Exports fell in the third quarter resulting in a trade deficit of $290.9 million.
Exports fell in the third quarter resulting in a trade deficit of $290.9 million.

South Africa Exports Fall, Current A/C Deficit Widens

South Africa Exports Fall, Current A/C Deficit Widens

The current account deficit widened in the third quarter of the year as exports of South Africa’s mining and factory products fell due to weaker international demand and a stronger rand.
The gap on the current account widened to 4.1% of gross domestic product in the three months to September 30 from a revised 2.9% in the preceding quarter, the Reserve Bank said in its December quarterly bulletin, IOL reported.
Market expectations were for a shortfall of 3.6%. Exports fell during the quarter, resulting in a trade deficit of R4 billion ($290.9 million) compared with a revised surplus of R48 billion in the second quarter, the Reserve Bank said. It said the deficit in the current and trade accounts were due to weaker global demand for the country’s goods.
“Export earnings were also affected by the strengthening in the exchange value of the rand which more than offset the benefit arising from higher international commodity prices,” the Reserve Bank said.
The rand extended its losses in response to the data, falling 0.75% to R13.745 per dollar.
The central bank said fixed investments by companies decreased for a fourth consecutive quarter, declining 1% after a 6.8% fall in the previous quarter as private businesses in particular cut down on spending.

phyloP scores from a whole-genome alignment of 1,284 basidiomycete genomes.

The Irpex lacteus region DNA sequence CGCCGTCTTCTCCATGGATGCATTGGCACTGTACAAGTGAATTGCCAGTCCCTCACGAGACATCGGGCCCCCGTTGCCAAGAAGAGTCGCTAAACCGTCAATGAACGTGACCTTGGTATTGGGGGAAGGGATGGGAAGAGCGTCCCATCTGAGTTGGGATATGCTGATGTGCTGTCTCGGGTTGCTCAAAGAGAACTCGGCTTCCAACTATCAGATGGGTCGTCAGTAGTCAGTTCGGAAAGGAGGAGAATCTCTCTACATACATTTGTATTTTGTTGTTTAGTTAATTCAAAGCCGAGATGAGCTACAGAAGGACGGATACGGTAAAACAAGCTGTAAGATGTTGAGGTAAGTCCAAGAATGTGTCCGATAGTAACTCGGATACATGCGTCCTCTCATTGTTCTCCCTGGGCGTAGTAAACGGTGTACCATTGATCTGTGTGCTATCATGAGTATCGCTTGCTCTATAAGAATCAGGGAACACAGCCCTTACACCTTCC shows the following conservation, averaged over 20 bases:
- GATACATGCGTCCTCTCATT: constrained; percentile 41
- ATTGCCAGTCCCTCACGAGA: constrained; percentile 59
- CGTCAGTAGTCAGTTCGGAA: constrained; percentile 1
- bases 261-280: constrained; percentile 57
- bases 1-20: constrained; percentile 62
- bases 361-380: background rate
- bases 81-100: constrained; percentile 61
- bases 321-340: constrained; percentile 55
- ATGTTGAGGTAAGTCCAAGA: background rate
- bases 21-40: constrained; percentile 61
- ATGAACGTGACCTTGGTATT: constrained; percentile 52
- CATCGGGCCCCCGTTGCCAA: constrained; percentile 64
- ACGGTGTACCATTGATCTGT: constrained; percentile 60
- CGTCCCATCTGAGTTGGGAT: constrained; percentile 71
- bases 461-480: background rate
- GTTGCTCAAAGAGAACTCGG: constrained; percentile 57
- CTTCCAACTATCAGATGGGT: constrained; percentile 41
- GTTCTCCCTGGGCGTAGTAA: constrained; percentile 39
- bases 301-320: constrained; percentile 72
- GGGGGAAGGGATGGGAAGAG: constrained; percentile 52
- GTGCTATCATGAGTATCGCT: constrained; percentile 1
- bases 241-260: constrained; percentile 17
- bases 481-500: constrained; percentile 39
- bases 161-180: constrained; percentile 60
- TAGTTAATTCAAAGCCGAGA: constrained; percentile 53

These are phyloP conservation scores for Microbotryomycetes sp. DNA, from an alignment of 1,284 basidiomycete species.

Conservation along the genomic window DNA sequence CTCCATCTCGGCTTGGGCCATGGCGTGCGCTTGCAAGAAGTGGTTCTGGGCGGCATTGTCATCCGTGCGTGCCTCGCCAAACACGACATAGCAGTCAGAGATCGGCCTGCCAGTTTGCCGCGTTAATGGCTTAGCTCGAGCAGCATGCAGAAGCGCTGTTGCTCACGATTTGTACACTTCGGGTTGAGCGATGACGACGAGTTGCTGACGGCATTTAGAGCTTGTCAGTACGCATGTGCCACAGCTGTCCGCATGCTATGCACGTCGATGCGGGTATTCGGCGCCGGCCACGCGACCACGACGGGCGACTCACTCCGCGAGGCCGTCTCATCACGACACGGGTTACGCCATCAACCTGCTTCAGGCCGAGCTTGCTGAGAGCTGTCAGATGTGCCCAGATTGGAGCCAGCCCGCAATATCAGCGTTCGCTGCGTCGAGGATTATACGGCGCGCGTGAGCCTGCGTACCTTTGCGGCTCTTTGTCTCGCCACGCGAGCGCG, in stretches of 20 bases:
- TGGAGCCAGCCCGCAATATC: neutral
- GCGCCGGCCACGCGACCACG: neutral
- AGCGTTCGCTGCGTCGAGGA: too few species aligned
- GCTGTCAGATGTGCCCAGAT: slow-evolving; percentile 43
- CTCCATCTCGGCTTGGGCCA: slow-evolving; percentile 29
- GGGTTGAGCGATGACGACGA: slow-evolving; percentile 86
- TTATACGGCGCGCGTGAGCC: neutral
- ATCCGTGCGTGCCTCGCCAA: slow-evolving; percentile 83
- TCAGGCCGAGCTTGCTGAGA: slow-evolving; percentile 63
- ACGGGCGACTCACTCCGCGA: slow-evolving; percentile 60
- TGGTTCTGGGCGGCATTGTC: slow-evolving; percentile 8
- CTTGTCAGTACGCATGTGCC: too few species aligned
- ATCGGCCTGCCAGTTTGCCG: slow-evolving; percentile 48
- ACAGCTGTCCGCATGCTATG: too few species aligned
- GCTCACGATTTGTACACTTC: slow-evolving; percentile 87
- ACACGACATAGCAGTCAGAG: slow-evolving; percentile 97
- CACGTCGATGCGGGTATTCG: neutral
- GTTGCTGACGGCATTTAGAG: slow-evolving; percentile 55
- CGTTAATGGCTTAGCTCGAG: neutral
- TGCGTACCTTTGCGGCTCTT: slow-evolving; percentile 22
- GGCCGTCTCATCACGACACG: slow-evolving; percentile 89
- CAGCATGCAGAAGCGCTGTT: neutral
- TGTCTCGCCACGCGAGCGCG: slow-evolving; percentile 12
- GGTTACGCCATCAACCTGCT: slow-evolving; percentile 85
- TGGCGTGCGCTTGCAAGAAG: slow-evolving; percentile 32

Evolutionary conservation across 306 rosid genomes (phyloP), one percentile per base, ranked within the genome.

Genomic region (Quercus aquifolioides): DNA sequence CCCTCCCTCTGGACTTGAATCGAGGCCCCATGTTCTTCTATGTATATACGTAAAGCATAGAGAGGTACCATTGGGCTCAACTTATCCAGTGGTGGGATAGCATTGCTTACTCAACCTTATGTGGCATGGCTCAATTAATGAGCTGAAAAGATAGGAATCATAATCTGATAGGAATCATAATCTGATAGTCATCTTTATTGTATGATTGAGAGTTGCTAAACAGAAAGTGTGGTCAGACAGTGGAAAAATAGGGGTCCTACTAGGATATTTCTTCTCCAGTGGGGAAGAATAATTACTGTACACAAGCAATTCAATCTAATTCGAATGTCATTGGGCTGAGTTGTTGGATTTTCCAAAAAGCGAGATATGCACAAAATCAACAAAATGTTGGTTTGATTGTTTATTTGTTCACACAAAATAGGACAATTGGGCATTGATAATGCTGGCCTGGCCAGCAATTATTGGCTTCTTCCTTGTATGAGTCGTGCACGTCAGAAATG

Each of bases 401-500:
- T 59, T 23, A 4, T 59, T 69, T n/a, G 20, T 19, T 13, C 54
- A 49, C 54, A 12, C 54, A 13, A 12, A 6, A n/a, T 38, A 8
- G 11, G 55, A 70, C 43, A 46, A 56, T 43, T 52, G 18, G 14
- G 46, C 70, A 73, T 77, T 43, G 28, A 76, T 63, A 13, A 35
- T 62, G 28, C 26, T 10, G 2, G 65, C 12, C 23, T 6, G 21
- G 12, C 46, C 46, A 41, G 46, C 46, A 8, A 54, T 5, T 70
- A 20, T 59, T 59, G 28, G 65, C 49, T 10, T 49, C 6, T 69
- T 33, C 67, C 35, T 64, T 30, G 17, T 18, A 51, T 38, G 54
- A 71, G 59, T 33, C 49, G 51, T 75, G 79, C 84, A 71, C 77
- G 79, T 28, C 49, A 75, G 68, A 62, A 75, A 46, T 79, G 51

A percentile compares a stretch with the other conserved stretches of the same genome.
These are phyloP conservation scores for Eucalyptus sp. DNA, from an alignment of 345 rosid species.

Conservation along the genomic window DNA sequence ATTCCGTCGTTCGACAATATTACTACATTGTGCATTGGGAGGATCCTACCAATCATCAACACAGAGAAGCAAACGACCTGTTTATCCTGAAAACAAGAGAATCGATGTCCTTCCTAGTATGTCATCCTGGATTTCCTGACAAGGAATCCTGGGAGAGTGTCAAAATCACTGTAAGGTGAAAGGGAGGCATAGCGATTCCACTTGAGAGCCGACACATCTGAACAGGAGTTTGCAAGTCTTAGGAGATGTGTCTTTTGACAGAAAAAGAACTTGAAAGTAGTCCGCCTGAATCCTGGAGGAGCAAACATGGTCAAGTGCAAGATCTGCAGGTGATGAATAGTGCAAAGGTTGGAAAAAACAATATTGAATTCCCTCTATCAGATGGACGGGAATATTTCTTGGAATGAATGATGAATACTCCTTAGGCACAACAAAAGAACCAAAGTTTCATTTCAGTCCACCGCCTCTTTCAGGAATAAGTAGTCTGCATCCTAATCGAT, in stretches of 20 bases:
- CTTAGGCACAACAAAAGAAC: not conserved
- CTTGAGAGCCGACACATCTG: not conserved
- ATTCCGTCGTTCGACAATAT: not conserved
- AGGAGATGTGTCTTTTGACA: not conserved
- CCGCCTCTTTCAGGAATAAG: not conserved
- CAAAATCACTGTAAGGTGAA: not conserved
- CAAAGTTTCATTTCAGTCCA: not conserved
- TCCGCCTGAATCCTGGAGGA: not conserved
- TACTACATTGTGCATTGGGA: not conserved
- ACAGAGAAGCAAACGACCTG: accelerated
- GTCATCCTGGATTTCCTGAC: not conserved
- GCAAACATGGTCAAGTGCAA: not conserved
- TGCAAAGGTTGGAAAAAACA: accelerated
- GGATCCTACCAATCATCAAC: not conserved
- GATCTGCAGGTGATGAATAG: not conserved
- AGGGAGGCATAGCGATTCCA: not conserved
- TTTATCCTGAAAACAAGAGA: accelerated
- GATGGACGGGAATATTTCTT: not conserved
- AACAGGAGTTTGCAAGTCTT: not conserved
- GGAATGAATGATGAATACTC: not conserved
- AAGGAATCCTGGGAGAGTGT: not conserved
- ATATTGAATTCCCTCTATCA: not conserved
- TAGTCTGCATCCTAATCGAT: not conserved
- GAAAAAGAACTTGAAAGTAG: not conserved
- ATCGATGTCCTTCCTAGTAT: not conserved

The prolonged decline in real capital expenditure by private businesses—comprising nearly two-thirds of total capital investment—was driven by subdued economic conditions and low business confidence, the bank noted.
South Africa’s economy relies mainly on foreign investment in stocks and bonds to help fund the deficit.
While the country averted a credit rating downgrade to junk this month, foreigners have been net sellers of South Africa’s debt and equity since the start of the fourth quarter.
That was due to increased emerging market uncertainty after the election of Donald Trump as US president and bets the Federal Reserve will accelerate the pace of interest rate increases.
Domestically, political turmoil also spooked investors. Foreign direct investment in the third quarter was R7 billion, compared with R8.6 billion in the preceding months.
This was mainly in the form of loans by foreign holding companies to their South African subsidiaries, the Reserve Bank said.
Investment in South African stocks and bonds recorded inflows of R38.8 billion in the second quarter as investors looked for higher yielding securities.


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